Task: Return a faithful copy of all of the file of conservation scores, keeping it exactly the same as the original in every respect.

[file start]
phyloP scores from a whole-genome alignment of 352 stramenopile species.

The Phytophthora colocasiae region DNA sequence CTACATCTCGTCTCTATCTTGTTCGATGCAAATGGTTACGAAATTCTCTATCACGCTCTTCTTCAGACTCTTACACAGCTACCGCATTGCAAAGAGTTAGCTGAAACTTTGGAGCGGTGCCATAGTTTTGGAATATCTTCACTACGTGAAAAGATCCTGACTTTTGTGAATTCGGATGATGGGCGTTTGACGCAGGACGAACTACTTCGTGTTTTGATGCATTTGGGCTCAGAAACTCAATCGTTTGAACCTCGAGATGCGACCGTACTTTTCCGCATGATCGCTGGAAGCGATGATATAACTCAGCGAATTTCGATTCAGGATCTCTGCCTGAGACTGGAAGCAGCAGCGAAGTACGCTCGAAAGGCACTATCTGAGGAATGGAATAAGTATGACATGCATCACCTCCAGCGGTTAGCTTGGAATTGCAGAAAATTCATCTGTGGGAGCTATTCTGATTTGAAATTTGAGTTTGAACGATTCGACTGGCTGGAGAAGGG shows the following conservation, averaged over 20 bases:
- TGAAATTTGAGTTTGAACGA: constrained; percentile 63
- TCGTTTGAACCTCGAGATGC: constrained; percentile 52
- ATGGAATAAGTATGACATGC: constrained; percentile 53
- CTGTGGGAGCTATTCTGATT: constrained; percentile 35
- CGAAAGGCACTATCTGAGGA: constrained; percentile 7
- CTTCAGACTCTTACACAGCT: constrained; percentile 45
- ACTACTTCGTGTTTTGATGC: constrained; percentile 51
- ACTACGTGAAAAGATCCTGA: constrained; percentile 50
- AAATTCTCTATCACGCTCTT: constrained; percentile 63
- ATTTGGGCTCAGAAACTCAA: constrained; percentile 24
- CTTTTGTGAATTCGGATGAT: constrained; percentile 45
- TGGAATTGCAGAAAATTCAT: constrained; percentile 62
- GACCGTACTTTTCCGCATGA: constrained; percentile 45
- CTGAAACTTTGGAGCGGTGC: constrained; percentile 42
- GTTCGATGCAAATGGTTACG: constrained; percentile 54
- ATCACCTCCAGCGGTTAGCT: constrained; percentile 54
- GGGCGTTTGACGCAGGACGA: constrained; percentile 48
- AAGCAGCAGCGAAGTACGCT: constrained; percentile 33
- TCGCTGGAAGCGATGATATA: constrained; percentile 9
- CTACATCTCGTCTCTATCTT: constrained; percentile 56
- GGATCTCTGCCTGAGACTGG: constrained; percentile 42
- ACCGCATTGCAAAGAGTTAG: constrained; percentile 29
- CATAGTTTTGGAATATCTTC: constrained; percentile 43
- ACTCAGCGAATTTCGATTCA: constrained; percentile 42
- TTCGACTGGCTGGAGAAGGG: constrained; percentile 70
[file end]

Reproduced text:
phyloP scores from a whole-genome alignment of 352 stramenopile species.

The Phytophthora colocasiae region DNA sequence CTACATCTCGTCTCTATCTTGTTCGATGCAAATGGTTACGAAATTCTCTATCACGCTCTTCTTCAGACTCTTACACAGCTACCGCATTGCAAAGAGTTAGCTGAAACTTTGGAGCGGTGCCATAGTTTTGGAATATCTTCACTACGTGAAAAGATCCTGACTTTTGTGAATTCGGATGATGGGCGTTTGACGCAGGACGAACTACTTCGTGTTTTGATGCATTTGGGCTCAGAAACTCAATCGTTTGAACCTCGAGATGCGACCGTACTTTTCCGCATGATCGCTGGAAGCGATGATATAACTCAGCGAATTTCGATTCAGGATCTCTGCCTGAGACTGGAAGCAGCAGCGAAGTACGCTCGAAAGGCACTATCTGAGGAATGGAATAAGTATGACATGCATCACCTCCAGCGGTTAGCTTGGAATTGCAGAAAATTCATCTGTGGGAGCTATTCTGATTTGAAATTTGAGTTTGAACGATTCGACTGGCTGGAGAAGGG shows the following conservation, averaged over 20 bases:
- TGAAATTTGAGTTTGAACGA: constrained; percentile 63
- TCGTTTGAACCTCGAGATGC: constrained; percentile 52
- ATGGAATAAGTATGACATGC: constrained; percentile 53
- CTGTGGGAGCTATTCTGATT: constrained; percentile 35
- CGAAAGGCACTATCTGAGGA: constrained; percentile 7
- CTTCAGACTCTTACACAGCT: constrained; percentile 45
- ACTACTTCGTGTTTTGATGC: constrained; percentile 51
- ACTACGTGAAAAGATCCTGA: constrained; percentile 50
- AAATTCTCTATCACGCTCTT: constrained; percentile 63
- ATTTGGGCTCAGAAACTCAA: constrained; percentile 24
- CTTTTGTGAATTCGGATGAT: constrained; percentile 45
- TGGAATTGCAGAAAATTCAT: constrained; percentile 62
- GACCGTACTTTTCCGCATGA: constrained; percentile 45
- CTGAAACTTTGGAGCGGTGC: constrained; percentile 42
- GTTCGATGCAAATGGTTACG: constrained; percentile 54
- ATCACCTCCAGCGGTTAGCT: constrained; percentile 54
- GGGCGTTTGACGCAGGACGA: constrained; percentile 48
- AAGCAGCAGCGAAGTACGCT: constrained; percentile 33
- TCGCTGGAAGCGATGATATA: constrained; percentile 9
- CTACATCTCGTCTCTATCTT: constrained; percentile 56
- GGATCTCTGCCTGAGACTGG: constrained; percentile 42
- ACCGCATTGCAAAGAGTTAG: constrained; percentile 29
- CATAGTTTTGGAATATCTTC: constrained; percentile 43
- ACTCAGCGAATTTCGATTCA: constrained; percentile 42
- TTCGACTGGCTGGAGAAGGG: constrained; percentile 70